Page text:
PyDev of the Week: Cameron Simpson
This week's PyDev of the week is Cameron Simpsons, prolific Python contributor and programmer extraordinaire. Read on to find out about how he got started with Python, his favorite libraries, and the plethora of projects on which he is currently working!
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This week we welcome Cameron Simpson as our PyDev of the Week. Cameron is the co-author of PEP 418 – Add monotonic time, performance counter, and process time functions and the author of PEP 499 – python -m foo should bind sys.modules[‘foo’] in addition to sys.modules[‘__main__’]. He is also a core Python developer and enthusiast. You can check out some of his projects on bitbucket. Let’s take a few moments to get to know him better!
Can you tell us a little about yourself? (hobbies, education, etc):
I’ve been a programming nerd since I was about 15, and I’ve got a BSc in Computer Science. I’m a somewhat lapsed climber and biker; I still have a motorcycle and try to use it but circumstances interfere; I’m trying to resume some indoor climbing too. I’m spending a fair amount of time on a small farm, and teleworking from there part of the time; I’ve been fortunate to find work where that is possible.
Why did you start using Python?
In 2004, I’d been intending to learn Python for a while—maybe over a year—but kept putting it off because of my huge personal Perl library that caused me to resist change... a personal library means you’ve got this kit of things that make the specific things you tend to do easier.
I think in 2004 I decided to dig myself out of this hole by reimplementing core stuff from my perl lib in Python so that I could write Python scripts to work with my existing data. Also that year a friend was dealing with a stripped down Jython platform in WebSphere, so there was some Pythoning there too, implementing some stuff.
From that point on things snowballed as my core working Python stuff grew and Python was clearly a better language.
What other programming languages do you know and which is your favorite?
Python is my present favorite and has been for some years. It has a nice balance of power and clarity, and I continue to like the design decisions that go into it.
The languages I use regularly and fluently include Python, the Bourne shell, sed and awk and their friends. I like to use the “smallest” tools for a task that succinctly express a solution, so I tend to switch up from things like sed to shell to Python, or a mix.
What projects are you working on now?
Several, mostly to scratch personal itches; you can see almost all of it at bitbucket; it looks like all Python but almost my entire bin directory scripts are there too. In terms of “projects”: myke, my make replacement; vt, a content addressed storage system (after the style of https://en.wikipedia.org/wiki/Venti but not the same) with a FUSE filesystem layer on top and ways to connect storage pools together; yet another MP4 parser, partly to aid inspecting and controlling media metadata and partly intended as a proof of concept for the format specific blockifier side of the storage system; tools for accessing my PVR’s recordings; mailfiler, my mail filing tool; maildb and nodedb, ah doc node/attribute storage, usually based off shared CSV files; the scripts and library files underpinning these; later, which I use instead of the futures library. I’m trying to get more of the library modules into PyPI.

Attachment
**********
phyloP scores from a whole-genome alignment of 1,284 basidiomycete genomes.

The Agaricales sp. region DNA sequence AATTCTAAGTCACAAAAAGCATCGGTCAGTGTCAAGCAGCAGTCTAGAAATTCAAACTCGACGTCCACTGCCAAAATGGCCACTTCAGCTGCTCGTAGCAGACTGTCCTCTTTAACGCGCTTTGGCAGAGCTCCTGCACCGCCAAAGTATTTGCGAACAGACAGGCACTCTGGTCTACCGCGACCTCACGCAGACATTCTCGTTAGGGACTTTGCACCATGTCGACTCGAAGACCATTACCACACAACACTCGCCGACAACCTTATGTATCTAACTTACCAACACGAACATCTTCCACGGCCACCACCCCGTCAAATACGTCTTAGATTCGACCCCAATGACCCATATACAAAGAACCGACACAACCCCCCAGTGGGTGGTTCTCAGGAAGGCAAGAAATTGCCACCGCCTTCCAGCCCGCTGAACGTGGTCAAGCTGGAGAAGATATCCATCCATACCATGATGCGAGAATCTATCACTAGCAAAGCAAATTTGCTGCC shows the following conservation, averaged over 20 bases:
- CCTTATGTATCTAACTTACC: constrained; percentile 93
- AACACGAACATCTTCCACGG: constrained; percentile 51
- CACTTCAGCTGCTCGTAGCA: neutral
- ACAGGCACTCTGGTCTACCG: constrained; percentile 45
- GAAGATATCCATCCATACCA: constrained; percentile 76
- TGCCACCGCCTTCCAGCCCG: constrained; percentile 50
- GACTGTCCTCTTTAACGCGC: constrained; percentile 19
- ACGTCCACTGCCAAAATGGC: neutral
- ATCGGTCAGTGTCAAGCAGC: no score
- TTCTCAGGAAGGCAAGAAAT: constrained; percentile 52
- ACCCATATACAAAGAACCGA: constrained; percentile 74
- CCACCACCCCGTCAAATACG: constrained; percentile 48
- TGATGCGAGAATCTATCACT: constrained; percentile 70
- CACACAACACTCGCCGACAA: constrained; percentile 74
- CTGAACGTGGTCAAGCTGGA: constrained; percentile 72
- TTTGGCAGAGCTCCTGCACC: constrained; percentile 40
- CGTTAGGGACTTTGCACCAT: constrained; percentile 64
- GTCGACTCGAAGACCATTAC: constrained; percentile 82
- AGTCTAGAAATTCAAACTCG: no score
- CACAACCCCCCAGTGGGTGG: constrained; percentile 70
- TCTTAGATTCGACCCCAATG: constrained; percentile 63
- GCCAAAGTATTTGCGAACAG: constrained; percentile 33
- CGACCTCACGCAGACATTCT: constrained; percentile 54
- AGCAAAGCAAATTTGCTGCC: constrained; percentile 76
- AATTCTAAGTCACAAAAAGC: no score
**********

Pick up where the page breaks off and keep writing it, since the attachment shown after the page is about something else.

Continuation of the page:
Which Python libraries are your favorite (core or 3rd party)?
I think BeautifulSoup is an amazing tool. I love the threading facilities in Python’s stdlib. When I use it, I think SQLAlchemy is a lovely way to interact with SQL (I avoid the ORM side).
What is your take on the current market for Python programmers?
Regrettably, I don’t have strong opinions here. I’m enough of a generalist to not need to seek specific “python programming” niches (though last time around, that is somewhat what I was seeking). Of course, the flip side to being a generalist is that I can apply Python to many needs, giving me an excuse to use it!
Is there anything else you’d like to say?
Like others, I think the Python community is great. I mostly interact with it via python-list, and I’m constantly heartened by the effort people put into staying constructive instead of descending into conflict as is too easy. In few other fora are people as willing to apologize for ill-thought opinions or behavior, as earnest in their attempts to justify their positions with evidence, reason and experience, and as prepared to accept that others’ experiences and needs are different from their own.
Thanks for doing the interview!
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